BG police & fire train on new strategy for school shootings

By JAN LARSON McLAUGHLIN BG Independent News   Last week while Bowling Green schools were closed for spring break, teams of police officers clad in protective vests and carrying AR-15 air soft training rifles trained in their hallways. By this week, all of the city’s police officers will have gone through rescue task force training. The point of the practice is to prepare police and EMS to work together to get medical help to victims of mass shootings as quickly as possible. “Time is so critical,” Bowling Green Police Chief Tony Hetrick said. On Friday afternoon, another team of police officers wrapped up their active shooter drill at Crim Elementary School. While they train annually for active shooters, this was the first time that police and firefighters/paramedics trained together. Police trained to go into the “hot zone,” to confront the shooters, and create an area in the nearby “warm zone” for EMS to take care of those injured. “Our entire role in all of this is to train the police officers to make a safe area,” so medical treatment doesn’t have to wait until the entire scene is cleared of risks, Bowling Green Fire Chief Bill Moorman said. “Our paramedics are escorted in to treat in the building, and not wait for patients to be brought out to us,” Moorman said. “It’s getting our people into the building faster than normal.” The rescue task force responses to mass shootings do not require EMS personnel to carry firearms. “We are the firefighters’ protection for tactical emergency medical services,” explained Bowling Green Police Deputy Chief Justin White as he stood outside Crim Elementary. The rescue task force training included every police officer and firefighter. “All our officers are getting trained this week,” Hetrick said. “Every single one will go through it,” Moorman said. Each of the training sessions was held in Crim Elementary, though Hetrick said his officers are familiar with every school building in the city. The rescue task force training had been months in the making – long before the shooting in Parkland, Florida. But the timing proved perfect with concerns heightened after 17 students and teachers were killed by the Parkland shooter. “Anxiety is through the roof,” Hetrick said in the days following the Florida school shooting. Immediately after the Parkland school shooting, Bowling Green Police Division increased its foot patrols near local schools and drive-throughs of school parking…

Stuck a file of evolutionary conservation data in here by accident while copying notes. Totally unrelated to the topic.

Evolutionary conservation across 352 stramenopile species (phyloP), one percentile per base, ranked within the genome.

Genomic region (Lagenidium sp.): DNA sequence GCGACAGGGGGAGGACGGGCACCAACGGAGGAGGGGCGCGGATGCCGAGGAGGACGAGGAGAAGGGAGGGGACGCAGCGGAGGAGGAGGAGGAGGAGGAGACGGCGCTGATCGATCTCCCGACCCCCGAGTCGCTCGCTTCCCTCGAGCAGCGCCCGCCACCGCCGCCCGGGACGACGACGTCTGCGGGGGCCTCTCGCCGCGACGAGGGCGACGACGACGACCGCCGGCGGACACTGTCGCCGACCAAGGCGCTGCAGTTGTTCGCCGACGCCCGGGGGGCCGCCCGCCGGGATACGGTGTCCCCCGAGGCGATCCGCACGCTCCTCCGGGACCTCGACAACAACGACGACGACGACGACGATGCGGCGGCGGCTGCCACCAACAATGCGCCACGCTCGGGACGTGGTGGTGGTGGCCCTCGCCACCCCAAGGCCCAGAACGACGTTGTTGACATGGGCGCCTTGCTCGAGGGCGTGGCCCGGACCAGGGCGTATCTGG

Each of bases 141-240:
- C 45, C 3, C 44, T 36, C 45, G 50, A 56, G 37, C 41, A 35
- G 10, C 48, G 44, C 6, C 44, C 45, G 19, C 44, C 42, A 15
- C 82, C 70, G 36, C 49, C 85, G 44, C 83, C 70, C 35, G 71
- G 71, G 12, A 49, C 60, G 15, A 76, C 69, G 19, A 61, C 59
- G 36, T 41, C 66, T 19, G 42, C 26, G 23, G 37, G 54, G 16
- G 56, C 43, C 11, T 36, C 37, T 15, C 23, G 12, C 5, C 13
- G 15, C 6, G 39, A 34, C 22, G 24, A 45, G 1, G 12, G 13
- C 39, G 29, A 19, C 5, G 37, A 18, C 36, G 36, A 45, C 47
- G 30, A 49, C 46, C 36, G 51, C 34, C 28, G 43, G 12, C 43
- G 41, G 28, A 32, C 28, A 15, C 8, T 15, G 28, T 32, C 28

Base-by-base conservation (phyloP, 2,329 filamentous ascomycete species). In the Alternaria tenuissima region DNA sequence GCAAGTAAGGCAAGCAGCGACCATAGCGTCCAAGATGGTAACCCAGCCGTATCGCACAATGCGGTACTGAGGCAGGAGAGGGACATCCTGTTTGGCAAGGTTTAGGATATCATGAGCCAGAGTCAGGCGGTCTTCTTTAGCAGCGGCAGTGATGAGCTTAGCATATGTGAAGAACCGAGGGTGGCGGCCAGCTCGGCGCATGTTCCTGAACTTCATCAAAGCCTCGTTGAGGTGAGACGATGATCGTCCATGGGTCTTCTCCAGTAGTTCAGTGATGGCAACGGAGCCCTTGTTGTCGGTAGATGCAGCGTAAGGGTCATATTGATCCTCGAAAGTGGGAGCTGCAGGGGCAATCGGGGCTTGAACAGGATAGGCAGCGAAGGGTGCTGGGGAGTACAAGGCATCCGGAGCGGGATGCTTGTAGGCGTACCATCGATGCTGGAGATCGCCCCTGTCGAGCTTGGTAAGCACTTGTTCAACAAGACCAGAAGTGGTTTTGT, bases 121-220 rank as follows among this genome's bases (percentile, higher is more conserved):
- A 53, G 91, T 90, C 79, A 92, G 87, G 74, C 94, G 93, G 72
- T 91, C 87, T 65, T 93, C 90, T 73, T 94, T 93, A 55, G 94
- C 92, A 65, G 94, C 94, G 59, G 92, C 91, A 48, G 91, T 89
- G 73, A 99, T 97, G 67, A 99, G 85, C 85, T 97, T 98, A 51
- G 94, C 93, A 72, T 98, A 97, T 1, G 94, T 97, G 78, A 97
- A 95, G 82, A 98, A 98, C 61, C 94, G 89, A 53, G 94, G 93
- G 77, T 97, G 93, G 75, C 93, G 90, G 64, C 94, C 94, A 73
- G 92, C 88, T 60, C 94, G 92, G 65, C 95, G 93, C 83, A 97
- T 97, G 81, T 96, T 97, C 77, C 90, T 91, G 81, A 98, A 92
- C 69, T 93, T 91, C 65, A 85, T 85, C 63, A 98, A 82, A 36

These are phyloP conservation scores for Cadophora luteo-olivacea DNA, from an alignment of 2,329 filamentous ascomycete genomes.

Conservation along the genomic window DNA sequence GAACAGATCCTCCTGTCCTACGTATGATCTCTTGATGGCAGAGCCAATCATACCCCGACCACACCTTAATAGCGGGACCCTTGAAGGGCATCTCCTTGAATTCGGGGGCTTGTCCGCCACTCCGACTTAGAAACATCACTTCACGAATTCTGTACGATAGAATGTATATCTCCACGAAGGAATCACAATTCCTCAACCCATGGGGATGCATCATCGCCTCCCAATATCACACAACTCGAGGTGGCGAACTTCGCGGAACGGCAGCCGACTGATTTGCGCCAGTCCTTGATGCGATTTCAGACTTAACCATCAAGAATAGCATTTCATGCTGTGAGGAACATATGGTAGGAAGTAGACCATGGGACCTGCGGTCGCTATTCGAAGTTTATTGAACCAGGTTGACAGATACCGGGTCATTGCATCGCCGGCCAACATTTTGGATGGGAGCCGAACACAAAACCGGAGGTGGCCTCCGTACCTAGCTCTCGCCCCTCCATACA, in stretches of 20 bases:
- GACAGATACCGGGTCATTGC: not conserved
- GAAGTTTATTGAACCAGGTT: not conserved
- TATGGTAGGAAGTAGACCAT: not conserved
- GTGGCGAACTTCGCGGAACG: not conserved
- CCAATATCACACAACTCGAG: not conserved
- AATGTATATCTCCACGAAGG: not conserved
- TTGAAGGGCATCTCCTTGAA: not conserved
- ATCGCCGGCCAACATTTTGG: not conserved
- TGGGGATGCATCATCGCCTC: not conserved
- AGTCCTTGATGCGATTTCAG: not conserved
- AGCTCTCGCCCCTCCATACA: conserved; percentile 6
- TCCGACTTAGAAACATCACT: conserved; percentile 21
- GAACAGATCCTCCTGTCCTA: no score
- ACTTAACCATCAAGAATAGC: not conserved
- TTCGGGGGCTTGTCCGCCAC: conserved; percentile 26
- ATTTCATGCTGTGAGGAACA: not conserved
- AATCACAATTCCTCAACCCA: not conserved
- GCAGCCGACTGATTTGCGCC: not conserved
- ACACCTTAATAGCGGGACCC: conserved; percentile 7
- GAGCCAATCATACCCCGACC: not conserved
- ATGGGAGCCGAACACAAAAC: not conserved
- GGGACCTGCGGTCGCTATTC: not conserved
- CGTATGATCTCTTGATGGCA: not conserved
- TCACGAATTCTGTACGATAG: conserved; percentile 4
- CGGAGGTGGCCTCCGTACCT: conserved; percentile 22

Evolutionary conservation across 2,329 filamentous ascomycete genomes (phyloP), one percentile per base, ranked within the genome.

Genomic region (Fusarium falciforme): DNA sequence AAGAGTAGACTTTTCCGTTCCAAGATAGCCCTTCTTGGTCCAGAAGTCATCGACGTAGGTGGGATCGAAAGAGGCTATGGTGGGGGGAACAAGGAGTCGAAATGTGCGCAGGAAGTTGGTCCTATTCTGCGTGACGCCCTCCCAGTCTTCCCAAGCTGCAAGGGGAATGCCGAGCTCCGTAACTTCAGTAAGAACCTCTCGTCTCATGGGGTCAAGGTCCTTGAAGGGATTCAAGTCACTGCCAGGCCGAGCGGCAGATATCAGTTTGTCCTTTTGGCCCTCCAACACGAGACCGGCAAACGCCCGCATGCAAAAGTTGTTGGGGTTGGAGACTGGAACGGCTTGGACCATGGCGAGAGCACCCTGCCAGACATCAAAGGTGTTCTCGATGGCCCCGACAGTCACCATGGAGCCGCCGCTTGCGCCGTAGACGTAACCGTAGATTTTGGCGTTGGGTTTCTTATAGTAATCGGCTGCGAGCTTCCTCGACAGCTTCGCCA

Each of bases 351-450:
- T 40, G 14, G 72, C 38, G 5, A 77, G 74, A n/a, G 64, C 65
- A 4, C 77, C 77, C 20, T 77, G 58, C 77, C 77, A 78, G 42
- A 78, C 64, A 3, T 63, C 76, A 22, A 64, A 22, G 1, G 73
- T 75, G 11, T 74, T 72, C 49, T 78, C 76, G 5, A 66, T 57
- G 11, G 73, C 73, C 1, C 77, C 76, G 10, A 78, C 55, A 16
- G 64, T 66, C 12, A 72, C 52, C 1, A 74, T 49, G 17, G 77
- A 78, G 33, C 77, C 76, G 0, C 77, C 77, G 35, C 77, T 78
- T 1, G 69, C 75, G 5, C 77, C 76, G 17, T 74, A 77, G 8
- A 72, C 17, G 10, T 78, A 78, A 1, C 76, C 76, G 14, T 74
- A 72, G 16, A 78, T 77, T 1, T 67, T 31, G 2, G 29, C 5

BG gathers to discuss how to keep schools safe

By JAN LARSON McLAUGHLIN BG Independent News   Teachers pleaded to be armed with adequate resources – not guns. Parents asked about mental health care for children. And others debated the value of arming a school for violence, or preventing it before it occurs. Though the last school shooting was far away in Parkland, Florida, the ripple effect is being felt at schools across the nation. Bowling Green Superintendent Francis Scruci has held eight expulsion hearings in the past week for students who have made threats of violence at school. Some threats were posted on social media, some blurted out in the school hallways, one uttered in anger while playing an Xbox game. “We have to take these seriously,” Scruci said. “I’ve got 3,100 kids I’m responsible for, and close to 400 staff I’m responsible for.” The school safety public forum Thursday evening was held as an open conversation with the community in the atrium of the Wood County District Public Library. The room was packed. The topic was touchy. But the forum was peaceful. “This type of event could happen anywhere,” Scruci said, talking about how schools and churches used to be safe places in the community. To make sure Bowling Green schools are as safe as possible, Scruci said he has been working closely with Police Chief Tony Hetrick and Fire Chief Bill Moorman, both who attended the forum. The district has taken steps such as limiting the times the schools are unlocked, reducing the number of open entrances at the beginning and end of the school day, changing the procedures for evacuating for a non-scheduled fire alarm, reviewing of lockdown plans with staff, talking with evening users of the schools buildings about not blocking open doors, promoting the anonymous tip line, and adopting a zero tolerance policy to threats. Scruci said he has walked the school buildings with emergency responders and State Senator Randy Gardner. “It’s not possible to make schools 100 percent safe,” Scruci said. “They were built at times we didn’t have to worry about these events.” “We all share the same concerns – how to make our schools a safe place,” he said. Hetrick said he has been having daily conversations with Scruci recently about school safety issues. The police have increased their presence at the schools with foot patrols and drive-throughs of the parking lots. “We have stepped that up,” he said. Though…